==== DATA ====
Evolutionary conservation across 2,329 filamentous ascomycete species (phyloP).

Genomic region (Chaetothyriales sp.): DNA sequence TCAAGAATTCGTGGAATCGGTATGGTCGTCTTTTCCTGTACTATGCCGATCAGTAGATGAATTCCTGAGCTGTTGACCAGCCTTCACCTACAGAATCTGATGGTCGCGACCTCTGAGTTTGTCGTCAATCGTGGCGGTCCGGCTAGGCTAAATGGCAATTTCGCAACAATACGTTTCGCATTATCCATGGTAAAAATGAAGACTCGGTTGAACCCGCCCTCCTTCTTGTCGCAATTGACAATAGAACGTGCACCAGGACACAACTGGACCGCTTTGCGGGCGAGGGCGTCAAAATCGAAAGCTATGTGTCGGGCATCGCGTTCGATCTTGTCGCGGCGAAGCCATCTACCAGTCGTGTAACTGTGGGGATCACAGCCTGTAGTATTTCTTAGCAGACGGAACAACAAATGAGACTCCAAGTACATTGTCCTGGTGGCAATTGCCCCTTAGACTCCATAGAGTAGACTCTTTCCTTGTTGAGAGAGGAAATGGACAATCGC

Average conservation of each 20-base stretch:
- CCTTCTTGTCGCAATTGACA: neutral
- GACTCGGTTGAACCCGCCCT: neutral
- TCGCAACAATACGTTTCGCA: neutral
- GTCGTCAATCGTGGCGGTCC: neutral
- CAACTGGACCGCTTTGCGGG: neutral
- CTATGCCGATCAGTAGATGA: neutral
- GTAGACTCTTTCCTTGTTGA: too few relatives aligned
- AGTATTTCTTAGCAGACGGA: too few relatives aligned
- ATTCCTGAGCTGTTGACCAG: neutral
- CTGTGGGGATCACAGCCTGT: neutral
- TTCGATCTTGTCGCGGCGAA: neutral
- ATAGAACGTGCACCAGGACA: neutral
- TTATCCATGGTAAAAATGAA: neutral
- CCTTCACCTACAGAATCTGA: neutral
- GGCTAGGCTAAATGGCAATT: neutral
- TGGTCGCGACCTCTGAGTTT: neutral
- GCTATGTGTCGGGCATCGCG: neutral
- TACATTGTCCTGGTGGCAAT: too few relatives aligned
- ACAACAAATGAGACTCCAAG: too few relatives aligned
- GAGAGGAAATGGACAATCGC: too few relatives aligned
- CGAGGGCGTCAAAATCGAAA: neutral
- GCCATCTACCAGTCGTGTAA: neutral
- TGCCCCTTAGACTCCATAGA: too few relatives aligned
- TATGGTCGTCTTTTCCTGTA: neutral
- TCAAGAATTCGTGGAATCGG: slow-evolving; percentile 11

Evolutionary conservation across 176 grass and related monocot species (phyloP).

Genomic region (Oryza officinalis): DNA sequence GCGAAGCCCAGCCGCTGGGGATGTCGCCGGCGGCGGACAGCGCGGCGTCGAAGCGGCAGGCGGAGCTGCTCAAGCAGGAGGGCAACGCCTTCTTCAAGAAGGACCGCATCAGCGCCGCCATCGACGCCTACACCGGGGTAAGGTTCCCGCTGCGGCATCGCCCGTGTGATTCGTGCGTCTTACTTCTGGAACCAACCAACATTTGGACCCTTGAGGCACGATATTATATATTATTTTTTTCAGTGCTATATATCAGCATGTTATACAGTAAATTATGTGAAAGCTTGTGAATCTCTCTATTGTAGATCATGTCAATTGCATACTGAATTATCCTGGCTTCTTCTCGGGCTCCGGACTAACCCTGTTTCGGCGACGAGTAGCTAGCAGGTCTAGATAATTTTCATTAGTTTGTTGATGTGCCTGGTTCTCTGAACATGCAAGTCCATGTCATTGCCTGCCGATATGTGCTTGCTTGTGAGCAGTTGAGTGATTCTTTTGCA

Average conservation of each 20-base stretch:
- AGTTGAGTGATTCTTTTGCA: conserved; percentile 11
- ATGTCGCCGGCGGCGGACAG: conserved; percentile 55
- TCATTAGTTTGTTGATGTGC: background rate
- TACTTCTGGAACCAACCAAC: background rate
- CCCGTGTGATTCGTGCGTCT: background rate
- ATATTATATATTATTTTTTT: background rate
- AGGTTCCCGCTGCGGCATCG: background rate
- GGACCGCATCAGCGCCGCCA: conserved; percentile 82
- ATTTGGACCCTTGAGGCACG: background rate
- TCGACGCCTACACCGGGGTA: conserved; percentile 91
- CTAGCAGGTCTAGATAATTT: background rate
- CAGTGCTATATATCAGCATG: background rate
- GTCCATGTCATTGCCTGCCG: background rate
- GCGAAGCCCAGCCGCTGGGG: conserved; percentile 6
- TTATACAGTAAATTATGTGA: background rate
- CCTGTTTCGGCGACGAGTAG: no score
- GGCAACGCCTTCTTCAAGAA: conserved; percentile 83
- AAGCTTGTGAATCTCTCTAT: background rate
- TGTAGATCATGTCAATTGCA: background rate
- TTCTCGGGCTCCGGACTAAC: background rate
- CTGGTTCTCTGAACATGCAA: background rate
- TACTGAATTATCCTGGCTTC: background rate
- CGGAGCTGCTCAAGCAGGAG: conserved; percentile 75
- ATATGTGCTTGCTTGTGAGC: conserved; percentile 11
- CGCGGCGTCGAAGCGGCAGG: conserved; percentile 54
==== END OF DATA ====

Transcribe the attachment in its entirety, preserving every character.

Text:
Evolutionary conservation across 2,329 filamentous ascomycete species (phyloP).

Genomic region (Chaetothyriales sp.): DNA sequence TCAAGAATTCGTGGAATCGGTATGGTCGTCTTTTCCTGTACTATGCCGATCAGTAGATGAATTCCTGAGCTGTTGACCAGCCTTCACCTACAGAATCTGATGGTCGCGACCTCTGAGTTTGTCGTCAATCGTGGCGGTCCGGCTAGGCTAAATGGCAATTTCGCAACAATACGTTTCGCATTATCCATGGTAAAAATGAAGACTCGGTTGAACCCGCCCTCCTTCTTGTCGCAATTGACAATAGAACGTGCACCAGGACACAACTGGACCGCTTTGCGGGCGAGGGCGTCAAAATCGAAAGCTATGTGTCGGGCATCGCGTTCGATCTTGTCGCGGCGAAGCCATCTACCAGTCGTGTAACTGTGGGGATCACAGCCTGTAGTATTTCTTAGCAGACGGAACAACAAATGAGACTCCAAGTACATTGTCCTGGTGGCAATTGCCCCTTAGACTCCATAGAGTAGACTCTTTCCTTGTTGAGAGAGGAAATGGACAATCGC

Average conservation of each 20-base stretch:
- CCTTCTTGTCGCAATTGACA: neutral
- GACTCGGTTGAACCCGCCCT: neutral
- TCGCAACAATACGTTTCGCA: neutral
- GTCGTCAATCGTGGCGGTCC: neutral
- CAACTGGACCGCTTTGCGGG: neutral
- CTATGCCGATCAGTAGATGA: neutral
- GTAGACTCTTTCCTTGTTGA: too few relatives aligned
- AGTATTTCTTAGCAGACGGA: too few relatives aligned
- ATTCCTGAGCTGTTGACCAG: neutral
- CTGTGGGGATCACAGCCTGT: neutral
- TTCGATCTTGTCGCGGCGAA: neutral
- ATAGAACGTGCACCAGGACA: neutral
- TTATCCATGGTAAAAATGAA: neutral
- CCTTCACCTACAGAATCTGA: neutral
- GGCTAGGCTAAATGGCAATT: neutral
- TGGTCGCGACCTCTGAGTTT: neutral
- GCTATGTGTCGGGCATCGCG: neutral
- TACATTGTCCTGGTGGCAAT: too few relatives aligned
- ACAACAAATGAGACTCCAAG: too few relatives aligned
- GAGAGGAAATGGACAATCGC: too few relatives aligned
- CGAGGGCGTCAAAATCGAAA: neutral
- GCCATCTACCAGTCGTGTAA: neutral
- TGCCCCTTAGACTCCATAGA: too few relatives aligned
- TATGGTCGTCTTTTCCTGTA: neutral
- TCAAGAATTCGTGGAATCGG: slow-evolving; percentile 11

Evolutionary conservation across 176 grass and related monocot species (phyloP).

Genomic region (Oryza officinalis): DNA sequence GCGAAGCCCAGCCGCTGGGGATGTCGCCGGCGGCGGACAGCGCGGCGTCGAAGCGGCAGGCGGAGCTGCTCAAGCAGGAGGGCAACGCCTTCTTCAAGAAGGACCGCATCAGCGCCGCCATCGACGCCTACACCGGGGTAAGGTTCCCGCTGCGGCATCGCCCGTGTGATTCGTGCGTCTTACTTCTGGAACCAACCAACATTTGGACCCTTGAGGCACGATATTATATATTATTTTTTTCAGTGCTATATATCAGCATGTTATACAGTAAATTATGTGAAAGCTTGTGAATCTCTCTATTGTAGATCATGTCAATTGCATACTGAATTATCCTGGCTTCTTCTCGGGCTCCGGACTAACCCTGTTTCGGCGACGAGTAGCTAGCAGGTCTAGATAATTTTCATTAGTTTGTTGATGTGCCTGGTTCTCTGAACATGCAAGTCCATGTCATTGCCTGCCGATATGTGCTTGCTTGTGAGCAGTTGAGTGATTCTTTTGCA

Average conservation of each 20-base stretch:
- AGTTGAGTGATTCTTTTGCA: conserved; percentile 11
- ATGTCGCCGGCGGCGGACAG: conserved; percentile 55
- TCATTAGTTTGTTGATGTGC: background rate
- TACTTCTGGAACCAACCAAC: background rate
- CCCGTGTGATTCGTGCGTCT: background rate
- ATATTATATATTATTTTTTT: background rate
- AGGTTCCCGCTGCGGCATCG: background rate
- GGACCGCATCAGCGCCGCCA: conserved; percentile 82
- ATTTGGACCCTTGAGGCACG: background rate
- TCGACGCCTACACCGGGGTA: conserved; percentile 91
- CTAGCAGGTCTAGATAATTT: background rate
- CAGTGCTATATATCAGCATG: background rate
- GTCCATGTCATTGCCTGCCG: background rate
- GCGAAGCCCAGCCGCTGGGG: conserved; percentile 6
- TTATACAGTAAATTATGTGA: background rate
- CCTGTTTCGGCGACGAGTAG: no score
- GGCAACGCCTTCTTCAAGAA: conserved; percentile 83
- AAGCTTGTGAATCTCTCTAT: background rate
- TGTAGATCATGTCAATTGCA: background rate
- TTCTCGGGCTCCGGACTAAC: background rate
- CTGGTTCTCTGAACATGCAA: background rate
- TACTGAATTATCCTGGCTTC: background rate
- CGGAGCTGCTCAAGCAGGAG: conserved; percentile 75
- ATATGTGCTTGCTTGTGAGC: conserved; percentile 11
- CGCGGCGTCGAAGCGGCAGG: conserved; percentile 54